Afterwards, you need to remove the transparent bottom part, press the Power button and wait until the LEDs start flashing (the same button can be used to return the bottle to its factory settings – press and hold it for 4 seconds). As the LEDs continue flashing white (they’ll eventually start flashing blue), you need to locate the Serial Number (also on the bottom) and confirm that the last four digits are correct. After you wait a bit, you will gain access to the app’s user interface, where you’ll be able to see the remaining battery, the Last Dispense (the time and which FuelPod was used), whether you added any FuelPods and the amount of water remaining in the bottle. Now it would be a good time to add the three pods and to do so, you need to remove the plastic wrapping, as well as the cap and rotate the pod into one of the available dedicated holes from the bottom of the device.
Depending on the type of FuelPod, the LED will light up the corresponding color and almost immediately, the app will detect it, displaying the remaining amount. When I tested the Noerden water bottle, despite also being marketed as smart due to its ability to sterilize the water via UV, it didn’t have an app, nor any means of tracking the water consumption. That’s because it’s very hard to accurately determine the amount of water that’s left in the bottle and I know that the manufacturers either rely on a weight measuring base (H20Pal), on a long sensor that goes all the way down to the bottom of the bottle (Hidrate Spark 3) or on a smart lid that detects the amount of water you drink (Thermos Hydration Bottle) and, as expected all these implementations have their shortcomings. LifeFuels decided to rely on a continuous level sensor that detects any change in the liquid quantity at a certain place – as you can see in the app, the bottle icon is updated every quarter (the tracking is not done for every ounce of water).
Note: The communication between the sensor and the app is done very quickly and the updates to the water quantity are almost instantaneous.
Returning to the main app window (the Bottle), if you have added any FuelPods, you will be able to see them on the left side, each with the corresponding name (as well as the amount remaining in the pod) and, if you tap on any, it will take you to a dedicated window, where you can see each type of vitamin contained in that specific FuelPod, while towards the bottom, you can choose between Light, Normal and Strong, and Swipe to Dispense – you are basically choosing whether you want a stronger or lighter flavor and can dispense it directly from the app. The next section is the FuelLog (see the menu on the bottom), where you can check if you reached your goal Today and over the last week (you can select another time period using the Calendar from the top right) and you can also check out what type of FuelPods you used in that day (tap on any to see the quantity of vitamins, sodium, calories and carbohydrates that you consumed).
One of the most interesting features of this smart nutrition bottle is the ability to create custom Beverages where you can choose the type of pods that you want to use and the amount (in mL) that will be dispensed in the water, so you can get as creative as you like. I have mentioned before that you can purchase new FuelPods directly from the app (using the Shop section, where you can also set a subscription) and the last section is the Settings, where you should be able to see the status of your bottle, the Profile (only one is available, but you can customize it any time you want), use Find My Bottle option to locate your LifeFuels bottle in case you lost it, configure the Notifications, pair the device to a Google Fit account, view Video Tutorials, check the Help section or Log Out from the current account.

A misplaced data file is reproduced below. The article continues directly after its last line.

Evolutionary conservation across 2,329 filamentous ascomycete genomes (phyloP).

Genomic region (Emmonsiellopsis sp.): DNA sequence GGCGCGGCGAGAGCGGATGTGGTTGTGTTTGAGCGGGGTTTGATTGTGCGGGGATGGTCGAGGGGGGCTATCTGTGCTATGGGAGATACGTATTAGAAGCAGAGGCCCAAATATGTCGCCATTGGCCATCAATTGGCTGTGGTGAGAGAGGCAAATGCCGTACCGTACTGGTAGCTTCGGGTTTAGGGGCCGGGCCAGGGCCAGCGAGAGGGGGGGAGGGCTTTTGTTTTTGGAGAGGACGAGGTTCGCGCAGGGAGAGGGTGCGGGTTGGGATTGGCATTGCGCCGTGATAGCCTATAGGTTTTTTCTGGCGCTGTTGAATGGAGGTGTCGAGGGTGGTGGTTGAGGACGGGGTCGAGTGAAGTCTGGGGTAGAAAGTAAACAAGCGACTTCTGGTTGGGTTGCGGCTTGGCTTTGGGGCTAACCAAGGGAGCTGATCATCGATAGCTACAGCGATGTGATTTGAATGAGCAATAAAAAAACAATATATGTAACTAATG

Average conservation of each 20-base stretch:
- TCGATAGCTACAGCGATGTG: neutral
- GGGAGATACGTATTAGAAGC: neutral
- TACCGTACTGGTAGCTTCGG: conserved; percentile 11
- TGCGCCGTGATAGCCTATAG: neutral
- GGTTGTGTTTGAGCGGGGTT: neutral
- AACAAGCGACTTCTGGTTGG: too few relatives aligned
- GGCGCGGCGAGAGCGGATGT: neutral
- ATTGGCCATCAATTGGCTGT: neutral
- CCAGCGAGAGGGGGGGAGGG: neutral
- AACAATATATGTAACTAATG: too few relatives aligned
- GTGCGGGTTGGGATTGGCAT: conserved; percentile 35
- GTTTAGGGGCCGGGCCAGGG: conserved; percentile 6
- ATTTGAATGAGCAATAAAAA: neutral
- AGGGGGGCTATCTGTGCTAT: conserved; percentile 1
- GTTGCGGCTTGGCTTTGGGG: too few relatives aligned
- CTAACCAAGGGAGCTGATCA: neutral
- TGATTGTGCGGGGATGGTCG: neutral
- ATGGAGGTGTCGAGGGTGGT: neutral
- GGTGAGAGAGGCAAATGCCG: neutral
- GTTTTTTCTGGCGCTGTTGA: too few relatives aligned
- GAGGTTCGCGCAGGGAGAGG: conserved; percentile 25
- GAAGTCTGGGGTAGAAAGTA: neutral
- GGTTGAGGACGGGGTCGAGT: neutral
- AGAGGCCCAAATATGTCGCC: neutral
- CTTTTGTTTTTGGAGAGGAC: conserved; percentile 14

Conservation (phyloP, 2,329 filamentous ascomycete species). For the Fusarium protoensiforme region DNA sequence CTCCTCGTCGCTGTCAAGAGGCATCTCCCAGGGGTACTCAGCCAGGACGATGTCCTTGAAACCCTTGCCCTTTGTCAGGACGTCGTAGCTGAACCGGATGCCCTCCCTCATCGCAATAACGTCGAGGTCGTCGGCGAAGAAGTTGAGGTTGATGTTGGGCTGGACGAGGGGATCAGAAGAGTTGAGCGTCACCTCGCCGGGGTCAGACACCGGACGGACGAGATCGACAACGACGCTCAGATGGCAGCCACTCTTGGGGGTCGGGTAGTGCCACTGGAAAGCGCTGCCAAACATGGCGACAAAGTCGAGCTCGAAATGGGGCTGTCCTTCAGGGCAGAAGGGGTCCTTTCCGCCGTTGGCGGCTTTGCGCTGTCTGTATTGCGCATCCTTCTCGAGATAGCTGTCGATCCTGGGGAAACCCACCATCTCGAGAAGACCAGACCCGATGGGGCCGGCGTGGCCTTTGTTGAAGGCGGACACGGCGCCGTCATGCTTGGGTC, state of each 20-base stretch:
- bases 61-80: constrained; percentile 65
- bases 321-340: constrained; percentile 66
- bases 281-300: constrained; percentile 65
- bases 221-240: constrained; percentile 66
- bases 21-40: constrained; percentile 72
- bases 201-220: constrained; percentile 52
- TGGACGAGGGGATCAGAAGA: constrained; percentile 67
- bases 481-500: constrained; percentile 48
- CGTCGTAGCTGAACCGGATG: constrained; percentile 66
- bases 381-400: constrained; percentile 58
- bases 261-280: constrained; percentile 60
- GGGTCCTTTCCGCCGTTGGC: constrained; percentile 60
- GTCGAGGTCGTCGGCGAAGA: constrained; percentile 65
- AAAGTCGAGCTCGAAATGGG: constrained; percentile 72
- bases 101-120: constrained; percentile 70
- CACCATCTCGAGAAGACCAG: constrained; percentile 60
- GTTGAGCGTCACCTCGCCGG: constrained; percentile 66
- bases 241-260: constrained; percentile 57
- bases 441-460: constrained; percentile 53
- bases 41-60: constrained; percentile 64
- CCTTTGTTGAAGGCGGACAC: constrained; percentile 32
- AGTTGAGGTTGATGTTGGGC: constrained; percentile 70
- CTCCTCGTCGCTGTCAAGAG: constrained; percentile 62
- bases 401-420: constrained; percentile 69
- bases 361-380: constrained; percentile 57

LifeFuels have developed its first smart water bottle for about four years and you can definitely tell that it’s a far more polished device that any other smart bottle released by its competitors. The app works fine, the water tracking is done properly (it doesn’t track every ounce of water that you drink, but it is fairly accurate) and the FuelPods are exactly as advertised: they do indeed make you want to reach for the bottle more than when it’s filled just with water. I know that the subscription prospect may raise a few eyebrows, but it doesn’t promise something that it can’t deliver and you can always simply use it only with water (or go for a more inexpensive option). But, if you do need a smart water bottle which can also help you keep track of your nutrition (and improve it) and aren’t bothered by the relatively high price tag, then LifeFuels is perhaps the best option available on the market right now.
- The app is very fast and updates the stats very quickly
- The FuelPods do make you drink water more often
- The LEDs look very cool, especially on the bottom
- The bottle feels solidly built
- The FuelPods are recyclable
- A single color available
- A bit large and heavy
- The battery life is not the best
- Doesn't keep beverages warm or cold
- A bit expensive
Mark is a graduate in Computer Science, having gathered valuable experience over the years working in IT as a programmer. Mark is also the main tech writer for MBReviews.com, covering not only his passion, the networking devices, but also other cool electronic gadgets that you may find useful for your every day life.